Financial need and a cultural expectation of providing for whanau and the wider community ensure that Māori and Pasifika graduates don’t become lazy or complacent after graduation. But the responsibility of this can be stressful without proper guidance or some helpful insight. This article will help Māori and Pasifika graduates searching for guidance in taking their next steps. Read on!
There are a growing number of graduate programmes helping students and recent graduates and in particular Māori and Pasifika. These programmes connect graduates with employees looking for the brightest and most talented people to join their organisation. Some of the best graduate programmes specialising in helping Māori and Pasifika are Tupu Toa, Tupu Tai, The Growth Project and several government agencies also offer specific internships with their agency (e.g. Te Puni Kōkiri and Ministry of Pacific Peoples). Joining one of these programmes helps skip the process of job hunting and places graduates directly in contact with employees. This should be the first step in considering what to do next.
An alternative method of job seeking for Māori and Pasifika graduates could be to apply for positions at non-for-profit/local/community organisations run by Māori and Pasifika people. The work culture in these organisations is often positive with a personal focus on everyone collectively working together for the betterment of the team, organisation and the community which the organisation serves. For Māori graduates applying to work, I would recommend approaching your Iwi/Hapu to see if there is any possibility for work, or for them to connect you with other Māori led organisations. Pasifika graduates are advised to reach out to people in their community to see what opportunities there are for work. Depending on your industry (media, the creative arts, government agencies etc) there are a number of organisations led by Māori and Pasifika which may just be the place for you.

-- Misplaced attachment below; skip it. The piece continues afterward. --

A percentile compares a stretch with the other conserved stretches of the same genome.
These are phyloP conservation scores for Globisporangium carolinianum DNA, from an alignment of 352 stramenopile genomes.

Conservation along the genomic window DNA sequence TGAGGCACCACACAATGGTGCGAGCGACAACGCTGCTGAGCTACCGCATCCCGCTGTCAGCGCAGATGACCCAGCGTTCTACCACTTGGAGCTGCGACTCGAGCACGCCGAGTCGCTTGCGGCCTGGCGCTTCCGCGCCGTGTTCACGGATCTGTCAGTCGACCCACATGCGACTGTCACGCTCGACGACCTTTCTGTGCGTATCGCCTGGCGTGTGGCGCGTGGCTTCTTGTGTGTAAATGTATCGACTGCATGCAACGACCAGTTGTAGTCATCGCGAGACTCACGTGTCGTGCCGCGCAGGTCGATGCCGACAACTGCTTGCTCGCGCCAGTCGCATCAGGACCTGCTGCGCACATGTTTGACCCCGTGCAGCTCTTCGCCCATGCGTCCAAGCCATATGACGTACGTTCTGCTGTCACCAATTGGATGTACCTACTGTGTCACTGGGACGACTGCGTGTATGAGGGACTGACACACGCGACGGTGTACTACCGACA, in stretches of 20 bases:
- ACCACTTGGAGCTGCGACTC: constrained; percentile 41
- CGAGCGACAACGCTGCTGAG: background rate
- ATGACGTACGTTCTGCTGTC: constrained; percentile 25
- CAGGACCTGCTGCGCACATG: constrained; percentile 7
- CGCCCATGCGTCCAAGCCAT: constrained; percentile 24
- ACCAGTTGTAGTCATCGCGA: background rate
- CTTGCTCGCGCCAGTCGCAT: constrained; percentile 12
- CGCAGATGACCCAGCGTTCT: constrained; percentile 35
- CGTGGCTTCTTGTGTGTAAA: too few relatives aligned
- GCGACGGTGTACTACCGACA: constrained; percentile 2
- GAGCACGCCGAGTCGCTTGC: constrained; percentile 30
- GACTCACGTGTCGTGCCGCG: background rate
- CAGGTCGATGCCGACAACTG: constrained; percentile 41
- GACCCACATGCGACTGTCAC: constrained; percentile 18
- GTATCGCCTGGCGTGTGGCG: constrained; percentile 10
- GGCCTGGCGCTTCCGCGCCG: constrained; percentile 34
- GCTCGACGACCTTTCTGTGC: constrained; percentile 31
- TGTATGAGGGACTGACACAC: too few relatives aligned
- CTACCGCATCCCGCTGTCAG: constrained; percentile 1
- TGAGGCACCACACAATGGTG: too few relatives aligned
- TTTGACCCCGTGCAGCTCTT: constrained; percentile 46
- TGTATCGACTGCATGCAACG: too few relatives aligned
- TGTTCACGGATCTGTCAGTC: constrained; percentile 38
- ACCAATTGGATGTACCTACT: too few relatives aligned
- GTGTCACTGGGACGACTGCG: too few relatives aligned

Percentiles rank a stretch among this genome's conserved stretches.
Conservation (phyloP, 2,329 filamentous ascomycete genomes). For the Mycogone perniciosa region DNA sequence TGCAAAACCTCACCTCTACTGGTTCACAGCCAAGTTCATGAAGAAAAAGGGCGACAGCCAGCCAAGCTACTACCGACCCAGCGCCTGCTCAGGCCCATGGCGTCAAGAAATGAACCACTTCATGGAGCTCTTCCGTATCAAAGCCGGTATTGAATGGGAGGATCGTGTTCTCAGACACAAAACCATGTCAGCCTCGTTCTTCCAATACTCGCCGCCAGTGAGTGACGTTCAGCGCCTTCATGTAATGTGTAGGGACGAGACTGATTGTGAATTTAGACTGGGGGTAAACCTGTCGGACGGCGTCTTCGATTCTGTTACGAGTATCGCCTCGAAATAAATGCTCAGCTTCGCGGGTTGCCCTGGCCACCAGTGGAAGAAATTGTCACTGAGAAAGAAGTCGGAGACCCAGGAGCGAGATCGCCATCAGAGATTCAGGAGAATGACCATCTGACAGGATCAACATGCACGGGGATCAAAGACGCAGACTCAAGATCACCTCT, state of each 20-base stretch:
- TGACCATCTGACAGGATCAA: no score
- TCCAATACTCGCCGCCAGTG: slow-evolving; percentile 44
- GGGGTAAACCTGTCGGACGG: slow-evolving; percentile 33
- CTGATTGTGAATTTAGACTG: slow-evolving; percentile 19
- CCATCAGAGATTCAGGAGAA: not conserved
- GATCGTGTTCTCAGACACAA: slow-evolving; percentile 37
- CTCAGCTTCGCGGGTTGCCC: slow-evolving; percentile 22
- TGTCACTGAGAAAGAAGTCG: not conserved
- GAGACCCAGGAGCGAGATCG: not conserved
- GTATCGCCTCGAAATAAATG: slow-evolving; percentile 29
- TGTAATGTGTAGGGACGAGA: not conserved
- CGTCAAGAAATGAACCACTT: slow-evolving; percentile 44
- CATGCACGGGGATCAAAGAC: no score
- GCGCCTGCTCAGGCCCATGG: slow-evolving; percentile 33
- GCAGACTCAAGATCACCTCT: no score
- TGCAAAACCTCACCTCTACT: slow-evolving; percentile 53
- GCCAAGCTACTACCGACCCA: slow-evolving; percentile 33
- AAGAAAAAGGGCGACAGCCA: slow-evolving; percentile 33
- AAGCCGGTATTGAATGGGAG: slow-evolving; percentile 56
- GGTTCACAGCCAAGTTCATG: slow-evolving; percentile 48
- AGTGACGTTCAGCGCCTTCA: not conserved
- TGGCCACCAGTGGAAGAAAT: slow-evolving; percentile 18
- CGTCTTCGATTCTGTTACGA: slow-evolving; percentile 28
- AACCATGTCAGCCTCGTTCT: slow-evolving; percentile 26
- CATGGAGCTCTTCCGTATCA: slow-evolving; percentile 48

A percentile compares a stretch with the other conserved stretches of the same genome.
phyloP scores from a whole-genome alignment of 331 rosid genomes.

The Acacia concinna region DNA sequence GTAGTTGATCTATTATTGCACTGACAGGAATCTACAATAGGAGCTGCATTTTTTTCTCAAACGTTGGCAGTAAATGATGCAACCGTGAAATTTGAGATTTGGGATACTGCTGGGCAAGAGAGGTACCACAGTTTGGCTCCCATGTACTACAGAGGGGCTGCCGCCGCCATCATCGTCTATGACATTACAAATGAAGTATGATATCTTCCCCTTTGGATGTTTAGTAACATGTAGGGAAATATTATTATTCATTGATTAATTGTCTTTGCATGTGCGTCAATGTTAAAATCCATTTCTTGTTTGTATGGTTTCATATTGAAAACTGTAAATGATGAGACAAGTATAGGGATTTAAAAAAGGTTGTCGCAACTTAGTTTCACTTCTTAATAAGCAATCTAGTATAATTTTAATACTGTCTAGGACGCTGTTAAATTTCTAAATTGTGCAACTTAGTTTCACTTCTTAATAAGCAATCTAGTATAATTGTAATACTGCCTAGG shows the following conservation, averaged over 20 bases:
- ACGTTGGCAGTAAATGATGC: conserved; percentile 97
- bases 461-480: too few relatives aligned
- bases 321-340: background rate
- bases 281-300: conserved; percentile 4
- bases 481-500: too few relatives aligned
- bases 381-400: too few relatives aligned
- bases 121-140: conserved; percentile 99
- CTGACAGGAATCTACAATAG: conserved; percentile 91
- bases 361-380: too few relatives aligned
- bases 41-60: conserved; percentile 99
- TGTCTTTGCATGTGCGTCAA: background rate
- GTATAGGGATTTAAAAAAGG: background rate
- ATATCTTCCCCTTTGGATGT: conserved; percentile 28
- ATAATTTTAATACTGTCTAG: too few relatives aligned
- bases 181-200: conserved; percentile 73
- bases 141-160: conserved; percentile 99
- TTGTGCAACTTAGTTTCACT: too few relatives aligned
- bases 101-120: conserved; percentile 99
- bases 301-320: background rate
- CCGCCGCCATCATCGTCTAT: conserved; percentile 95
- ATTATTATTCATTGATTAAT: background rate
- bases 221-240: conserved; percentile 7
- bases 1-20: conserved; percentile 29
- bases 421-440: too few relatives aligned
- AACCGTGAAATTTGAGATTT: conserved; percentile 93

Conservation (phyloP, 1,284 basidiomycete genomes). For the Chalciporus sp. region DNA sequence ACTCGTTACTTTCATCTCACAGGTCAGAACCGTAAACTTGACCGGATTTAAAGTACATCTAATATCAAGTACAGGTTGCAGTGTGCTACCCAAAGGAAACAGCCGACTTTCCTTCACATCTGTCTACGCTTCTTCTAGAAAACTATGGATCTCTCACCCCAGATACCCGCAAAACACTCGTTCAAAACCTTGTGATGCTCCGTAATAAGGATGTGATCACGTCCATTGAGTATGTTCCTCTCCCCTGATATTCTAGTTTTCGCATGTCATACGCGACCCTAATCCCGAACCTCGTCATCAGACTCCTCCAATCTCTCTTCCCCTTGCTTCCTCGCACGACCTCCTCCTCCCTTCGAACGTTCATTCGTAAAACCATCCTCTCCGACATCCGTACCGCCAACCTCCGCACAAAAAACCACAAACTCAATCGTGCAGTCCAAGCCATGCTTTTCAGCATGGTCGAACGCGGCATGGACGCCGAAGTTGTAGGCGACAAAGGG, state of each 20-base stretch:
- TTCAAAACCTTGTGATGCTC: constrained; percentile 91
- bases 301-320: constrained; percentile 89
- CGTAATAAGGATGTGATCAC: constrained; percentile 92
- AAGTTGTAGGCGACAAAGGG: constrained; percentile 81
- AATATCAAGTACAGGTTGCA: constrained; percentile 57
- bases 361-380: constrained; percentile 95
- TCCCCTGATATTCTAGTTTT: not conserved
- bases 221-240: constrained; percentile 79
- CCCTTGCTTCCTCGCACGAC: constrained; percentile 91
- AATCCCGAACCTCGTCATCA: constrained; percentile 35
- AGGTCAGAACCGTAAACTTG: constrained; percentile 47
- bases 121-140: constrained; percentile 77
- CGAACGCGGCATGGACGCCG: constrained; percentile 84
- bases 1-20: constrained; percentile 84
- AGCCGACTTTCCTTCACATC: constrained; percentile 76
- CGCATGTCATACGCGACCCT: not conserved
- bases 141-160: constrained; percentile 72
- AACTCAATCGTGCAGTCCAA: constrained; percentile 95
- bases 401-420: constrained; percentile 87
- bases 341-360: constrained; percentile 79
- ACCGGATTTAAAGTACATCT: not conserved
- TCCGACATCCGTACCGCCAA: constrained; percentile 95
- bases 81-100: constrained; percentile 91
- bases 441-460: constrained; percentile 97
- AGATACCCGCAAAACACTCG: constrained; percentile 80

Māori and Pasifika people being the two most significant minority groups in Aotearoa New Zealand means that many employers will seek to attract new graduates to their organisation by incorporating diversity into the workplace. However, an organisation must do more than give itself a Māori name and hit a quota of Māori and Pasifika staff hired by the organisation. Māori and Pasifika graduates who are looking for the right organisation to join should do a background check on who are the key people in charge of the organisation, what are their policies regarding diversity in the workplace and what is the public perception of them (perhaps look at published news articles on the organisation or social media posts relating back to the said organisation). It is important that the place where you end up working is welcoming and supportive of you, and is culturally aware of what is appropriate and not appropriate in the workplace. Do some investigating into what organisation seems like the best fit for you, and in no time the right organisation will come to you or you to them.
And that’s it. Three very straightforward tips for Māori and Pasifika graduates looking for some help in deciding what to do after graduation. Getting a good idea of what you want to do and how you will achieve these goals will help to put you on a good path moving forward. Good luck to you and stay up to date with all relevant information about graduation programmes, internships, and job opportunities by visiting GradMahi.